Garden Spells, by Sarah Addison Allen - This book is not "serious" literature by any stretch of the imagination, but it was one of those books I found endlessly charming, and it came along at the exact right time--a plane ride! This is a book that was good enough to eat, and I feel sure I'll read it a bunch more times in the future.
The Graveyard Book, by Neil Gaiman - Sweet, funny, heartbreaking, unique. I loved the premise, I loved the characters, and I was completely charmed and carried away by it. Gaiman's children's and adolescent fiction is by far my favorite of his works.
The Gargoyle, by Andrew Davidson - I almost didn't pick up this "it" book, but I'm so very glad I did. I found it quite the overwhelming read. It was epic in scope and made me cry a little. Those are the books that always win me over.
Evernight, by Claudia Gray - This is another one of those books that I never really expected to love, but it's one of the few vampire novels I've attempted post-Stephenie Meyer that has really stuck out. I found the main character a real trooper. I'm a sucker for a hard-headed female lead.
When You Are Engulfed in Flames, by David Sedaris - You had to know this one would make the list. While many others have been surprised at some of the morbid inclusions in this collection, I find that Sedaris's ability to continually evolve is one of his most winning qualities. While it was sobering in spots, it was still endlessly funny and thoughtful.
Animal, Vegetable, Miracle, by Barbara Kingsolver - While the average person will probably never be able to devote herself to producing her own food in the ways Kingsolver did (some of us have to work all year) I still loved this book. I found it fascinating the ways the family provided for themselves. I loved the recipes, the humor, and it really made me stop and think about what types of food I put in my body.
On Chesil Beach, by Ian McEwan - One of the audio books I listened to this year. McEwan's reading made this book doubly powerful. It's a slim volume, but he has an uncanny ability to create a sense of claustrophobia and discomfort in his characters and in the listener as well. While I found this book very sad, it was also masterfully written and it's stayed with me.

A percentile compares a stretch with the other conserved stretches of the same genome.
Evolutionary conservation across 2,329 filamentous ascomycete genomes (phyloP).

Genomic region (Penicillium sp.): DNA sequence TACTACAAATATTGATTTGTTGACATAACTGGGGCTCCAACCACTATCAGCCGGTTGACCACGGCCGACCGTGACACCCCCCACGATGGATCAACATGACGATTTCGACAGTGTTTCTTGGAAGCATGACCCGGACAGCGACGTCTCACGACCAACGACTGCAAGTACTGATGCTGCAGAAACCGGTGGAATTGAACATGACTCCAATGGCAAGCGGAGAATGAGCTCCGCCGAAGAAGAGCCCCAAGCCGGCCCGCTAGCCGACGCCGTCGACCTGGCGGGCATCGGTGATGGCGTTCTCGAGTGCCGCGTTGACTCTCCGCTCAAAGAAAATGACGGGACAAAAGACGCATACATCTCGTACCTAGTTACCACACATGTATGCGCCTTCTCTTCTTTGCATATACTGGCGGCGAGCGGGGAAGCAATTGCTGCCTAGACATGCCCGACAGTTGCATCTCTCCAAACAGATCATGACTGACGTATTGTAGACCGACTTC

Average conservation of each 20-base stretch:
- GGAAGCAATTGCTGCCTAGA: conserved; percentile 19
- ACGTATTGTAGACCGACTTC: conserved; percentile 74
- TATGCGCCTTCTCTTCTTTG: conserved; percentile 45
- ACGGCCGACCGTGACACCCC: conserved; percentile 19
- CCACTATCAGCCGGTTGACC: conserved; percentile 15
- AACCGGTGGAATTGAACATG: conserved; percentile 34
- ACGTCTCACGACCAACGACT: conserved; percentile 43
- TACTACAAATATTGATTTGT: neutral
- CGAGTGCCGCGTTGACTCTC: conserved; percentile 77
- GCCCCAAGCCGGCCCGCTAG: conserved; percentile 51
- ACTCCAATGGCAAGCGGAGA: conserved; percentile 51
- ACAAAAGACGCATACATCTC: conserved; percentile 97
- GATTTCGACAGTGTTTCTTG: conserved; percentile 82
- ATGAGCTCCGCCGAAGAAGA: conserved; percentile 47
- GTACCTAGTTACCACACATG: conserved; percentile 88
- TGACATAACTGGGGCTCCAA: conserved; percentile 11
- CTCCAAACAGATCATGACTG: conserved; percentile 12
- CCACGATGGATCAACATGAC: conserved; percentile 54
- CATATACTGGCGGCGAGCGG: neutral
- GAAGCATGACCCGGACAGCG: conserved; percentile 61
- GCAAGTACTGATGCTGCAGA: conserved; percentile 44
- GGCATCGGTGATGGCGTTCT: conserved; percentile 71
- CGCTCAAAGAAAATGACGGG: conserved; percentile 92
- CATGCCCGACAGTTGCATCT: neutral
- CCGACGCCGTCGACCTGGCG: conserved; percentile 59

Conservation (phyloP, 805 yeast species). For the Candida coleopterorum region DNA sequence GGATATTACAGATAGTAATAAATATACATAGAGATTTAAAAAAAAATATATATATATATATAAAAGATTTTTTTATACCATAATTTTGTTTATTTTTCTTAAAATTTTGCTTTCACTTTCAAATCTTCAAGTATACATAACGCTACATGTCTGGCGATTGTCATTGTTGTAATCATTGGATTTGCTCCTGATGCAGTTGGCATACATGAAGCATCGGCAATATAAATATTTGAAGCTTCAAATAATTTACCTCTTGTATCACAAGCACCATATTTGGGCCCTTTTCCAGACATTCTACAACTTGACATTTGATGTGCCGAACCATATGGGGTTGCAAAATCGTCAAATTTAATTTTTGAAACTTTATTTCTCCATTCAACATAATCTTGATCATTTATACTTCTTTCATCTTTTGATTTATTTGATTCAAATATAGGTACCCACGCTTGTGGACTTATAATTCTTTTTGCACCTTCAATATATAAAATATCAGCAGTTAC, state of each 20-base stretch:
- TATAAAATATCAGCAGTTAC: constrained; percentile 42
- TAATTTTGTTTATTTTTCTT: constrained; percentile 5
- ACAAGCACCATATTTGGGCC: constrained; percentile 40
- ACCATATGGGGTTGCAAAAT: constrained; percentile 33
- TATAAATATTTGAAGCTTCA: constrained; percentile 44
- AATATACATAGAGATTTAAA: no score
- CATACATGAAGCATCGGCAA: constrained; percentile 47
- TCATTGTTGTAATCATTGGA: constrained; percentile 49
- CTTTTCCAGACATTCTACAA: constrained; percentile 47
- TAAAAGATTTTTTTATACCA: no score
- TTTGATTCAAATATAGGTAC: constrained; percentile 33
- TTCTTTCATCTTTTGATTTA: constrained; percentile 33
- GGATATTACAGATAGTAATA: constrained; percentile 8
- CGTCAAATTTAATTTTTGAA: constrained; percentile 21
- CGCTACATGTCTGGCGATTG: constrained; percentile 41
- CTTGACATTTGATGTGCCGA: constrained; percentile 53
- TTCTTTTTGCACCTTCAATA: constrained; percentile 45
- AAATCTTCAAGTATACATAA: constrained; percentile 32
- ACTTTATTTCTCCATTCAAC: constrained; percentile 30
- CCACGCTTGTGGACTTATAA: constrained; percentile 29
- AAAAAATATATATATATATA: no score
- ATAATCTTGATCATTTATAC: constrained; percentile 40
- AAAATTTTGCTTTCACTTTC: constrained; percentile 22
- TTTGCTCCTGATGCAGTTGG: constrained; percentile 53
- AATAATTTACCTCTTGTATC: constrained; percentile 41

To Kill a Mockingbird, by Harper Lee - Thank you to everyone who peer pressured me into reading this most classic of classic American novels (Heather, CdnReader, Kristy). I avoided it for years because I was burned out on the movie and various stage productions, but at the end of the day they can't hold a candle to Harper Lee's novel. Scout was precious, Atticus is the dad everyone wants, and it was just the perfect novel.
The End of America: Letters to a Young Patriot, by Naomi Wolf - A highly controversial but important book, this one got me fired up and ready for election time for certain! Wolf points out the ways in which various Bush administration policies have robbed Americans of basic freedoms and why we should care. This book is truly an antidote to apathy no matter what your politics.
The Stolen Child, by Keith Donohue - Another audiobook. Donohue masterfully weaves together the stories of a boy stolen by changelings and the changeling that takes the boy's place in the human world. Each have distinct struggles and learn to adapt and love their respective lives. The writing was fantastic, the narration was superb, and the story is one I look forward to revisiting.
And because it's SO FREAKIN' HARD for me to choose just ten books, here are the ones I loved and wanted to include, but if I went by ratings they scored just slightly lower (mostly 9's) for whatever reason. They're still awesome. Read 'em!
- The Partly Cloudy Patriot, by Sarah Vowell
- Capote in Kansas, by Kim Powers
- Man in the Dark, by Paul Auster
- Mail Order Bride, by Mark Kalesniko
- Breaking Dawn, by Stephenie Meyer
- The Book of Lost Things, by John Connolly
- Why Animals Matter, by Demello and Williams
- 1001 Nights of Snowfall, by Bill Willingham